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I'm looking for a desktop search engine for finding images on my local hard drive with high visual similarity. I've only found paid for ones so far. It could be Linux or Windows software; either would be helpful. A Google Desktop plugin would be nice!

My first use case is being able to organise all the processed versions of a photo based on it's original, or finding the original of a processed image.

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That doesn't look like a duplicate from the title, I know, but click on it. :) – mattdm Jul 17 '11 at 19:54
Thanks for the pointer to the duplicate, there's lots of great information there and I'm now running imgSeek on my archive! :-) – barrymac Jul 17 '11 at 19:59
Some related answers at – Ehtesh Choudhury Jul 14 '15 at 20:03
up vote 6 down vote accepted

ImgSeek is an open-source project that claims to do this.

DigiKam is apparently trying to add similar functionality.

Pixcavator is not open source, but there is a 30 day free trial.

If you're the DIY coder type, I wound up writing the DB-end of a system that allows phash similarity queries over a fairly large image corpus (10M+ images) in <10 ms/image.

It's part of a larger image deduplication system, and rather tightly coupled, but it's all online here.

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I'm trying imgSeek but it keeps crashing when I try to add my entire collection , about 20k images. It might get there eventually though and looks quite good – barrymac Jul 18 '11 at 15:52
Yeah. It was last updated in 2006, though. – Fake Name Jul 18 '11 at 22:04

After looking for a while I found the perfect solution. This program does exactly what I wanted and it's free:

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I've been using visipics which i found out about on lifehacker which works very well. Visipics

This is the excerpt from the site

I recommend VisiPics (pictured above). It scans the actual photo content of each image file, and so can take some time to tally up its findings if you've got a huge, huge database, but you can fairly easily let it run in the background and do your normal browsing and work. Matches are shown together, a sliding scale of matching looseness is offered, and while it's a shareware app with some locked features, it offers enough as a freeware app to do some serious cleaning.

How do you get started with VisiPics? Choose your photo folder from the list in the top-middle row, hit the right-facing arrow with the "+" sign to add it to VisiPics' queue, then hit the Play-style button in the middle to start scanning for duplicates.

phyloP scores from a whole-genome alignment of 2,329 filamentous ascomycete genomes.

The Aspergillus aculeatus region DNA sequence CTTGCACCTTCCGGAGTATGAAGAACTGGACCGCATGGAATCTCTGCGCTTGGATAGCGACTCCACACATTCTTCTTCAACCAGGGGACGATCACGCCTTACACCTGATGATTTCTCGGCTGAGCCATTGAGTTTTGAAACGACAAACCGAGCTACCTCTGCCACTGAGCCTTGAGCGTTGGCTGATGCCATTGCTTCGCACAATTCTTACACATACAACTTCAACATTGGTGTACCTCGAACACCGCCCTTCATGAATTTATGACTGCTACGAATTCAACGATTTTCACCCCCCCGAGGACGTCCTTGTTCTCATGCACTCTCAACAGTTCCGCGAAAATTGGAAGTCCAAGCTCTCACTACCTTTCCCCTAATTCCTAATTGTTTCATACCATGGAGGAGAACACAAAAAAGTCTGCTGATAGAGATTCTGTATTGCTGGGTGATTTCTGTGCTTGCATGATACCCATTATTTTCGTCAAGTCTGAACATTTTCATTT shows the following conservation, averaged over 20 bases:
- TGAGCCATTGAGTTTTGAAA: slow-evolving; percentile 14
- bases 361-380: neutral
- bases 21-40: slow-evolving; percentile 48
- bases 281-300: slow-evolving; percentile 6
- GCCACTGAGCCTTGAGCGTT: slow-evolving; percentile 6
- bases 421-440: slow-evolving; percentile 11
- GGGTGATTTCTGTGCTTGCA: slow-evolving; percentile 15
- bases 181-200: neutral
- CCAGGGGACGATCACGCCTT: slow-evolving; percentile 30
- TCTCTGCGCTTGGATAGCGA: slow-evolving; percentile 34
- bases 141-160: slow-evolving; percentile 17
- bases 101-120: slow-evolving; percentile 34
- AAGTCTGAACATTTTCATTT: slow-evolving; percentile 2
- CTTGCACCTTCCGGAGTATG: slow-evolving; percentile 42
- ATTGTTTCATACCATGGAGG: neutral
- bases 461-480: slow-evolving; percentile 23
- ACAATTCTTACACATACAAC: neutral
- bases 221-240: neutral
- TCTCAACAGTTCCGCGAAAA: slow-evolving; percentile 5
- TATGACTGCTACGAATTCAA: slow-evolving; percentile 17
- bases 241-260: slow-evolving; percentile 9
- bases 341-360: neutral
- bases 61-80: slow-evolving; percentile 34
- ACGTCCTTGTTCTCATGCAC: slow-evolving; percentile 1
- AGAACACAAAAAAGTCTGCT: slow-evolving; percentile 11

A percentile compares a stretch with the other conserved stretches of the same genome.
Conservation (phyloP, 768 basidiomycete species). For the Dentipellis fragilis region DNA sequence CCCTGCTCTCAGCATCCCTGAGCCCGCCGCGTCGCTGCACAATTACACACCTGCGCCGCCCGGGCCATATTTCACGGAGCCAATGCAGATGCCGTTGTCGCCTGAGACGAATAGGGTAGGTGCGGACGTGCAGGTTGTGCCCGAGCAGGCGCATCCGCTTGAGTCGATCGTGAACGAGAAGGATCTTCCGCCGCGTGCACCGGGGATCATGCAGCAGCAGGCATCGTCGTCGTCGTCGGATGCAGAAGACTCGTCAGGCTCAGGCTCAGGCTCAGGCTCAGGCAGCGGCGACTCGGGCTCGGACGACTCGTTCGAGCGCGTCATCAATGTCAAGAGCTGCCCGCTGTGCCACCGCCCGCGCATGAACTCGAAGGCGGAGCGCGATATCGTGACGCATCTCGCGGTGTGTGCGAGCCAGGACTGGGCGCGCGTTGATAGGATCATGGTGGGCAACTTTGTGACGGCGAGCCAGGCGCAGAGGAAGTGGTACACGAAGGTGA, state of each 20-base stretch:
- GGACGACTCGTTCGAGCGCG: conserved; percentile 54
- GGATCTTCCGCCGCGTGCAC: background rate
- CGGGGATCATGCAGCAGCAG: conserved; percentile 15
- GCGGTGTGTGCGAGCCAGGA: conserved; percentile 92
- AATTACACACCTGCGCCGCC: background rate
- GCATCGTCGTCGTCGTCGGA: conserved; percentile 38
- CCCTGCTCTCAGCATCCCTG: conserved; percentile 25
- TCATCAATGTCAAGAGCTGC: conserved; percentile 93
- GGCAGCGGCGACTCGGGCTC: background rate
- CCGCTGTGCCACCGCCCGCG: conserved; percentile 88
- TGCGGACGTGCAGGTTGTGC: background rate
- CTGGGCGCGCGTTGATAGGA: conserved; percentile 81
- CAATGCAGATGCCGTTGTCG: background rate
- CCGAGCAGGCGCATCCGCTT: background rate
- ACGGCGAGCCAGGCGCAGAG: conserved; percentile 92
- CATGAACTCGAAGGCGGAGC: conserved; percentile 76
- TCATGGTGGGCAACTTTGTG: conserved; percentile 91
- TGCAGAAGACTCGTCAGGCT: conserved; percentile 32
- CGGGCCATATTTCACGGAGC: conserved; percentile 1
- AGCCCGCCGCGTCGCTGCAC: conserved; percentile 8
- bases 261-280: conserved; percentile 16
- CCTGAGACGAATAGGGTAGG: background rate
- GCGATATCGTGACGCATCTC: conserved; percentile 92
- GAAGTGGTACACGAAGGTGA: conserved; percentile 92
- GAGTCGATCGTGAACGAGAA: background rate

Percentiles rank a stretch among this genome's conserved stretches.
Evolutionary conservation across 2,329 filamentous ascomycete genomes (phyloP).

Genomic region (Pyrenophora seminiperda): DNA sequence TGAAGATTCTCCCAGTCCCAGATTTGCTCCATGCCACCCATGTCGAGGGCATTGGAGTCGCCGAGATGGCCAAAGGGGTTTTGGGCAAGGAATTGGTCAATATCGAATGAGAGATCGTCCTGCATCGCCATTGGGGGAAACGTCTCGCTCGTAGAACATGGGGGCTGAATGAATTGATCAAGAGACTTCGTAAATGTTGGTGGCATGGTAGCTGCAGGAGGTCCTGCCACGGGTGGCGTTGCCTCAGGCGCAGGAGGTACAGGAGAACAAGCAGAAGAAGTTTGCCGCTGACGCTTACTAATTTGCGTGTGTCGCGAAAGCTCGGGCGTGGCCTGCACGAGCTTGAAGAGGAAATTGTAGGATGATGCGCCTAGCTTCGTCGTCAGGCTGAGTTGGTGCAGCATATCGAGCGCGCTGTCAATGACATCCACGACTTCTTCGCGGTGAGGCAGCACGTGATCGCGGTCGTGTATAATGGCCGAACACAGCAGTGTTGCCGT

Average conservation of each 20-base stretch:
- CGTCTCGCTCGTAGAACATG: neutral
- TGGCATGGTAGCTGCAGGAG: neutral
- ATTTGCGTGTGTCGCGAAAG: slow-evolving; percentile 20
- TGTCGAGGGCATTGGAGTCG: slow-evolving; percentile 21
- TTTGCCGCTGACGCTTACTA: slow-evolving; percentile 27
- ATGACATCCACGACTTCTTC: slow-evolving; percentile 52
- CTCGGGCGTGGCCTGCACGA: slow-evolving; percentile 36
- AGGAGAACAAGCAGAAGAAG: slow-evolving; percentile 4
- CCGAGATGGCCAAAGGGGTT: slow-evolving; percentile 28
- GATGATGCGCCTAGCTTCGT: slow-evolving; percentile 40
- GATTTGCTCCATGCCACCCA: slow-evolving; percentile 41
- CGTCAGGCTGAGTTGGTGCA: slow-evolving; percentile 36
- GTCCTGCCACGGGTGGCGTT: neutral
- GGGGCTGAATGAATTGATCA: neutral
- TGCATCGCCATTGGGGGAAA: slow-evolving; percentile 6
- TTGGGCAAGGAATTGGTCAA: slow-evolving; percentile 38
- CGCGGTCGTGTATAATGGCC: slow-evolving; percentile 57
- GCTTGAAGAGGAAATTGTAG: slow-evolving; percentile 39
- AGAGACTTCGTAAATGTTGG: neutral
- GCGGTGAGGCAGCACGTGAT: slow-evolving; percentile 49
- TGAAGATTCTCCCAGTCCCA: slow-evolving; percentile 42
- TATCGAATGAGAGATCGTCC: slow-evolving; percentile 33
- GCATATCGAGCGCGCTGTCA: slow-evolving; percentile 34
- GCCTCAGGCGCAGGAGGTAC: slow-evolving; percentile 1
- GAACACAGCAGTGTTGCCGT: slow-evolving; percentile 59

Note: If you've previously used Picasa, iPhoto, or other photo management suites to organize and edit your photos, you may find lots and lots of photo duplicates. That's because those applications create folders of "Originals" to allow you to undo changes you make to photos, along with caches of thumbnail images for fast browsing. If you're not using these apps anymore, and you're sure you won't want to undo those changes, go ahead and remove those folders and duplicates. Otherwise, keep them, and remove their folders from your searches.

Speaking of Picasa, Google's photo manager has a "Show Duplicate Photos" option in its Experimental menu, but that's exactly what it is—very experimental, and not all that clear about what you're deleting. You're better off going with an app that makes its findings clear.

Then there's also dupeguru from this answer on superuser

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Geeqie, an image browser for Linux and friends, has this functionality, but I've never made serious use of it, so can't vouch for how well it works. It's a great, extremely configurable image browser in general, though.

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Visipics is an image duplicate utility with an adjustable similarity comparison scale. You can look for very similar pictures or fairly dissimilar pictures and then delete whichever ones you want.

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Try TinEye. They have in-browser plugins -- not desktop. See how it works for you. Also, Google Image Search is getting pretty good at this. It's worth taking out for a spin every so often.

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-1 : The OP specifically mentions he needs a local option. – Fake Name Jul 18 '11 at 5:07
+-0: That information was added to the question after this answer was posted. – blubb Jul 18 '11 at 8:15
@Simon Stelling - I considered that. The local information was added to the title after the question was asked. It was always in the question body. OP: I'm looking for a desktop search engine for finding images on my local hard drive with high visual similarity. – Fake Name Jul 18 '11 at 22:05

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